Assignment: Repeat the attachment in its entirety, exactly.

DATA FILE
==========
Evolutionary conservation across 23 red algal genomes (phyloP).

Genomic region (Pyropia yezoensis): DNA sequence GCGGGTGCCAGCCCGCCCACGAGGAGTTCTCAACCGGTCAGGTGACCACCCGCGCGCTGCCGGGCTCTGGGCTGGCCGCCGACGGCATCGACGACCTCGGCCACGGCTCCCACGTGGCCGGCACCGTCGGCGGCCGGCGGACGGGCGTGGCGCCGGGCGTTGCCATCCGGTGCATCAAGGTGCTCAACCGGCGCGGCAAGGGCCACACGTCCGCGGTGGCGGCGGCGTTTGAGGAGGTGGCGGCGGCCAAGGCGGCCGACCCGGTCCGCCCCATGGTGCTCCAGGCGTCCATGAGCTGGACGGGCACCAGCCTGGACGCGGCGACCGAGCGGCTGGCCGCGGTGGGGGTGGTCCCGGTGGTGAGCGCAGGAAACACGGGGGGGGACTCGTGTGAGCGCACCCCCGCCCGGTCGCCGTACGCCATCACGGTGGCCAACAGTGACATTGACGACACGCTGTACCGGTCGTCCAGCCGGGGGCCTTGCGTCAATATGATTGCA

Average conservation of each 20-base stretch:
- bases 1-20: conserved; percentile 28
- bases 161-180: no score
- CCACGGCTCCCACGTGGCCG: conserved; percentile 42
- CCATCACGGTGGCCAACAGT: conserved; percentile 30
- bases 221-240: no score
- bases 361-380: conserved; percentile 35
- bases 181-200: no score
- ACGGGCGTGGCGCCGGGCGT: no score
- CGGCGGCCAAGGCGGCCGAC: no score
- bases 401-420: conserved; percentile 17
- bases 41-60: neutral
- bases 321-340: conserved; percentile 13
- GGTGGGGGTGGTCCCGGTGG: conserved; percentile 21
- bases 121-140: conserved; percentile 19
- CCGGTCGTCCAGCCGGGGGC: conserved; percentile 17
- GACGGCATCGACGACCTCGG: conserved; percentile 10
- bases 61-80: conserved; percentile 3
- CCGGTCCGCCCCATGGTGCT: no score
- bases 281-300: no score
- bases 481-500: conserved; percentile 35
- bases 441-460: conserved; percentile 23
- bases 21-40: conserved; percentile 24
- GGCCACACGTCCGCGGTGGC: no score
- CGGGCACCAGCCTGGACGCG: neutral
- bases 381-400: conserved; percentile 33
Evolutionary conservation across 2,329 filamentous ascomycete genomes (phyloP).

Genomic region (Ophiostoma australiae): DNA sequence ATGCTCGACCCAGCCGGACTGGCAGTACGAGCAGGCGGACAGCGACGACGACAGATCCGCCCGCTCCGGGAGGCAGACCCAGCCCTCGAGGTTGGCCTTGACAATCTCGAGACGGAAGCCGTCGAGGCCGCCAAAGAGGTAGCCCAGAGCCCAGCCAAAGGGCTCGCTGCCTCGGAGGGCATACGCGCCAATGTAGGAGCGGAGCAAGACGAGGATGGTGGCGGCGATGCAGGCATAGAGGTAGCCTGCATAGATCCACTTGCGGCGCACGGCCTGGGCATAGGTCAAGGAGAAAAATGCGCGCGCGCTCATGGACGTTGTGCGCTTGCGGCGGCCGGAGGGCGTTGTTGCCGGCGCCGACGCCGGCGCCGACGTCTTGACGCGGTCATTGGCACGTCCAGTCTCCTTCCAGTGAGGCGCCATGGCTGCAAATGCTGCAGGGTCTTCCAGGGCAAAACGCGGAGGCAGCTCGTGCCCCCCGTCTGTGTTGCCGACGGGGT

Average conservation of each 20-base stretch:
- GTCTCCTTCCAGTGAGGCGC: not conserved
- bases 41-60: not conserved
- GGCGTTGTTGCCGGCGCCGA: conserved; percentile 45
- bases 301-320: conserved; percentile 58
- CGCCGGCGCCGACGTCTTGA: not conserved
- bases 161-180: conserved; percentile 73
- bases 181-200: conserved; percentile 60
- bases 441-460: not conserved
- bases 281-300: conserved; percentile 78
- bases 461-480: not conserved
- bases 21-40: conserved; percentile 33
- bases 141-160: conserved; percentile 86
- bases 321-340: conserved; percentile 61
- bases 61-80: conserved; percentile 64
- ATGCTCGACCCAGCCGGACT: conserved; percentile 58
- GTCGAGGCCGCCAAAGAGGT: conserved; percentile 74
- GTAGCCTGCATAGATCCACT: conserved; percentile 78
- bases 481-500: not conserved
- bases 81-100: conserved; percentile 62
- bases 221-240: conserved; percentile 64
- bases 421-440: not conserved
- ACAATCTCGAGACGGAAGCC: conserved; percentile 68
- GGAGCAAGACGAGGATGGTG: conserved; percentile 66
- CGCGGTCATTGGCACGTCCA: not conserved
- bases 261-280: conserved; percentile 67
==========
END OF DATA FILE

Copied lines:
Evolutionary conservation across 23 red algal genomes (phyloP).

Genomic region (Pyropia yezoensis): DNA sequence GCGGGTGCCAGCCCGCCCACGAGGAGTTCTCAACCGGTCAGGTGACCACCCGCGCGCTGCCGGGCTCTGGGCTGGCCGCCGACGGCATCGACGACCTCGGCCACGGCTCCCACGTGGCCGGCACCGTCGGCGGCCGGCGGACGGGCGTGGCGCCGGGCGTTGCCATCCGGTGCATCAAGGTGCTCAACCGGCGCGGCAAGGGCCACACGTCCGCGGTGGCGGCGGCGTTTGAGGAGGTGGCGGCGGCCAAGGCGGCCGACCCGGTCCGCCCCATGGTGCTCCAGGCGTCCATGAGCTGGACGGGCACCAGCCTGGACGCGGCGACCGAGCGGCTGGCCGCGGTGGGGGTGGTCCCGGTGGTGAGCGCAGGAAACACGGGGGGGGACTCGTGTGAGCGCACCCCCGCCCGGTCGCCGTACGCCATCACGGTGGCCAACAGTGACATTGACGACACGCTGTACCGGTCGTCCAGCCGGGGGCCTTGCGTCAATATGATTGCA

Average conservation of each 20-base stretch:
- bases 1-20: conserved; percentile 28
- bases 161-180: no score
- CCACGGCTCCCACGTGGCCG: conserved; percentile 42
- CCATCACGGTGGCCAACAGT: conserved; percentile 30
- bases 221-240: no score
- bases 361-380: conserved; percentile 35
- bases 181-200: no score
- ACGGGCGTGGCGCCGGGCGT: no score
- CGGCGGCCAAGGCGGCCGAC: no score
- bases 401-420: conserved; percentile 17
- bases 41-60: neutral
- bases 321-340: conserved; percentile 13
- GGTGGGGGTGGTCCCGGTGG: conserved; percentile 21
- bases 121-140: conserved; percentile 19
- CCGGTCGTCCAGCCGGGGGC: conserved; percentile 17
- GACGGCATCGACGACCTCGG: conserved; percentile 10
- bases 61-80: conserved; percentile 3
- CCGGTCCGCCCCATGGTGCT: no score
- bases 281-300: no score
- bases 481-500: conserved; percentile 35
- bases 441-460: conserved; percentile 23
- bases 21-40: conserved; percentile 24
- GGCCACACGTCCGCGGTGGC: no score
- CGGGCACCAGCCTGGACGCG: neutral
- bases 381-400: conserved; percentile 33
Evolutionary conservation across 2,329 filamentous ascomycete genomes (phyloP).

Genomic region (Ophiostoma australiae): DNA sequence ATGCTCGACCCAGCCGGACTGGCAGTACGAGCAGGCGGACAGCGACGACGACAGATCCGCCCGCTCCGGGAGGCAGACCCAGCCCTCGAGGTTGGCCTTGACAATCTCGAGACGGAAGCCGTCGAGGCCGCCAAAGAGGTAGCCCAGAGCCCAGCCAAAGGGCTCGCTGCCTCGGAGGGCATACGCGCCAATGTAGGAGCGGAGCAAGACGAGGATGGTGGCGGCGATGCAGGCATAGAGGTAGCCTGCATAGATCCACTTGCGGCGCACGGCCTGGGCATAGGTCAAGGAGAAAAATGCGCGCGCGCTCATGGACGTTGTGCGCTTGCGGCGGCCGGAGGGCGTTGTTGCCGGCGCCGACGCCGGCGCCGACGTCTTGACGCGGTCATTGGCACGTCCAGTCTCCTTCCAGTGAGGCGCCATGGCTGCAAATGCTGCAGGGTCTTCCAGGGCAAAACGCGGAGGCAGCTCGTGCCCCCCGTCTGTGTTGCCGACGGGGT

Average conservation of each 20-base stretch:
- GTCTCCTTCCAGTGAGGCGC: not conserved
- bases 41-60: not conserved
- GGCGTTGTTGCCGGCGCCGA: conserved; percentile 45
- bases 301-320: conserved; percentile 58
- CGCCGGCGCCGACGTCTTGA: not conserved
- bases 161-180: conserved; percentile 73
- bases 181-200: conserved; percentile 60
- bases 441-460: not conserved
- bases 281-300: conserved; percentile 78
- bases 461-480: not conserved
- bases 21-40: conserved; percentile 33
- bases 141-160: conserved; percentile 86
- bases 321-340: conserved; percentile 61
- bases 61-80: conserved; percentile 64
- ATGCTCGACCCAGCCGGACT: conserved; percentile 58
- GTCGAGGCCGCCAAAGAGGT: conserved; percentile 74
- GTAGCCTGCATAGATCCACT: conserved; percentile 78
- bases 481-500: not conserved
- bases 81-100: conserved; percentile 62
- bases 221-240: conserved; percentile 64
- bases 421-440: not conserved
- ACAATCTCGAGACGGAAGCC: conserved; percentile 68
- GGAGCAAGACGAGGATGGTG: conserved; percentile 66
- CGCGGTCATTGGCACGTCCA: not conserved
- bases 261-280: conserved; percentile 67